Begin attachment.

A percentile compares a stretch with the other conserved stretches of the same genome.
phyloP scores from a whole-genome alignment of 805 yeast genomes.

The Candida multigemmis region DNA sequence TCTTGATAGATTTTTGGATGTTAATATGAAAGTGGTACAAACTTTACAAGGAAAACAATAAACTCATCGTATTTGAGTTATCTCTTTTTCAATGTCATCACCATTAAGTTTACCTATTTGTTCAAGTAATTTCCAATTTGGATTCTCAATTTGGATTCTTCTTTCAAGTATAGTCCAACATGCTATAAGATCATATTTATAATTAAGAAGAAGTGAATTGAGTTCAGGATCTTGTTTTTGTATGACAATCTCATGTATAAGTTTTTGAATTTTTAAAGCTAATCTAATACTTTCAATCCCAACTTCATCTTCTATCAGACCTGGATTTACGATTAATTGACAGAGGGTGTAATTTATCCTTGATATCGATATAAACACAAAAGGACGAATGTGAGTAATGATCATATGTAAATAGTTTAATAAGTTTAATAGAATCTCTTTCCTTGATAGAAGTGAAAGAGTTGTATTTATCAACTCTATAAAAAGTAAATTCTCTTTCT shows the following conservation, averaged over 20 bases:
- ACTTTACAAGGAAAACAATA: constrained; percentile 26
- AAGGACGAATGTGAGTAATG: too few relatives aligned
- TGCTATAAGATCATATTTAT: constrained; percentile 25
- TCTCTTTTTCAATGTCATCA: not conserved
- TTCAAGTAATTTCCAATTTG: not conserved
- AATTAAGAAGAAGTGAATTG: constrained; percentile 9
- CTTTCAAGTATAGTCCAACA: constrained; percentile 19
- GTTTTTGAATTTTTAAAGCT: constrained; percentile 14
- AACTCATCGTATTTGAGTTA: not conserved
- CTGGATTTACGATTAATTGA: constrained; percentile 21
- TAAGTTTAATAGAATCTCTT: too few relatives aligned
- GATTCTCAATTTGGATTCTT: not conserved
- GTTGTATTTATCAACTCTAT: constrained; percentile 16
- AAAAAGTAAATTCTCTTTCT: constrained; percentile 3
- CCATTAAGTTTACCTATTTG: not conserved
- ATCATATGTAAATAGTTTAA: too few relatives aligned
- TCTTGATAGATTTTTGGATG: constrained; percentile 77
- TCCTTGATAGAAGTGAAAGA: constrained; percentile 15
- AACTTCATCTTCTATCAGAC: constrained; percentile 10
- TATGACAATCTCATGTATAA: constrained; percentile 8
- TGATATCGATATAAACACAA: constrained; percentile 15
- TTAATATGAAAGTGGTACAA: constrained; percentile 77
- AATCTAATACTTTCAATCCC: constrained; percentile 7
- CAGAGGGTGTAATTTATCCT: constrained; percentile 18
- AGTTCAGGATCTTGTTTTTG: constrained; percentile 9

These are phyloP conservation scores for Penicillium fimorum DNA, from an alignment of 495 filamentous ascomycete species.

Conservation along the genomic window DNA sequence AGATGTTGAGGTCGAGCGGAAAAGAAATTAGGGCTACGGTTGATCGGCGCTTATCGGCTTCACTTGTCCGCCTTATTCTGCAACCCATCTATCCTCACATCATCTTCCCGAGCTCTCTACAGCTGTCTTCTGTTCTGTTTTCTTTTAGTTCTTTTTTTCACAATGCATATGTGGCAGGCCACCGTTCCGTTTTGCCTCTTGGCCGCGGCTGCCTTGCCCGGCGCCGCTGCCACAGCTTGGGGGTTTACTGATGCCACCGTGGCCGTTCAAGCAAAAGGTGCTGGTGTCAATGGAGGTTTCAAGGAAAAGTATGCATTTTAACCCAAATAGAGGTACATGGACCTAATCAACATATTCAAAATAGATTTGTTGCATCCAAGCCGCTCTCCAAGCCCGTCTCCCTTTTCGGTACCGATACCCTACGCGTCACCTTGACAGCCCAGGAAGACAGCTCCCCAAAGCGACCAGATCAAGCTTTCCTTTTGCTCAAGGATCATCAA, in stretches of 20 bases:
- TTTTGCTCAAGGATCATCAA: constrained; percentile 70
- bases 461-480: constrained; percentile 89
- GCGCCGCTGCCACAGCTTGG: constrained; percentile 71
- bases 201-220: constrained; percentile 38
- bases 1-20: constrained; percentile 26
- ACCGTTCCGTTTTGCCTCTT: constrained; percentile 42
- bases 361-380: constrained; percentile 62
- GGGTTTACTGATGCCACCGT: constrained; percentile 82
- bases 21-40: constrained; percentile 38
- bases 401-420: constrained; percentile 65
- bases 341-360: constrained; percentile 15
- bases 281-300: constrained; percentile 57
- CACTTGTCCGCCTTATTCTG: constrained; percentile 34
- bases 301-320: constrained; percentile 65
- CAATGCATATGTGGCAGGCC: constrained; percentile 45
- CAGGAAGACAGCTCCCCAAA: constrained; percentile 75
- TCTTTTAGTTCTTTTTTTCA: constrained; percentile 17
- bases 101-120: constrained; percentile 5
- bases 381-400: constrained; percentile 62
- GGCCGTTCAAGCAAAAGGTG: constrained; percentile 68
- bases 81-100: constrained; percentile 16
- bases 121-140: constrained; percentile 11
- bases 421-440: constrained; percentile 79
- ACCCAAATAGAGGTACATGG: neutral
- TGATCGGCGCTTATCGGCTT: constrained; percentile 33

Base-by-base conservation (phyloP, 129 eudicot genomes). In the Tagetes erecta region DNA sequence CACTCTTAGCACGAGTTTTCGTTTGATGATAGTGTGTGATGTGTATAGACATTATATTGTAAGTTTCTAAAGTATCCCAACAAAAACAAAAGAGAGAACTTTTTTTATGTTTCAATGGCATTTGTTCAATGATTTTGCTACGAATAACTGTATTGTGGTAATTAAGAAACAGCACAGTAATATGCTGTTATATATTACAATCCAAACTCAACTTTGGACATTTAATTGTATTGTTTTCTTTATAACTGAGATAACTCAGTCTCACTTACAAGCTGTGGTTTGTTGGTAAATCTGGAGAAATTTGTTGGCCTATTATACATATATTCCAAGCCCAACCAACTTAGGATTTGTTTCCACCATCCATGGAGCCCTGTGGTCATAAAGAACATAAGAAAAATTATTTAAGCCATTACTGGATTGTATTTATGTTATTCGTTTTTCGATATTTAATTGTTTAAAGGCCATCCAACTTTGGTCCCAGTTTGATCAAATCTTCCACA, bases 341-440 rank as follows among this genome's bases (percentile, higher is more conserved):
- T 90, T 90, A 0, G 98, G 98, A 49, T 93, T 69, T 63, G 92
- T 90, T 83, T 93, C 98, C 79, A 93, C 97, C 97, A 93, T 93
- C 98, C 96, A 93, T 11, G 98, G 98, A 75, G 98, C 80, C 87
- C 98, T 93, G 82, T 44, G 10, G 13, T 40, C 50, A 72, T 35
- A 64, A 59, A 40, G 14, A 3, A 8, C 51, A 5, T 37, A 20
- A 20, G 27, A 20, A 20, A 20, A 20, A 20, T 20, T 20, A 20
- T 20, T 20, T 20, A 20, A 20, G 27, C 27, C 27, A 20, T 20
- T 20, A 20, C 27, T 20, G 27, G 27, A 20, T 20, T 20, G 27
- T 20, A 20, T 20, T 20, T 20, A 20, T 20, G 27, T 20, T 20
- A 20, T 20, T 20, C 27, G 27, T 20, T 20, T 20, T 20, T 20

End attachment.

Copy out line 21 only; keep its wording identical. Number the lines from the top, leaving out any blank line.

- TCCTTGATAGAAGTGAAAGA: constrained; percentile 15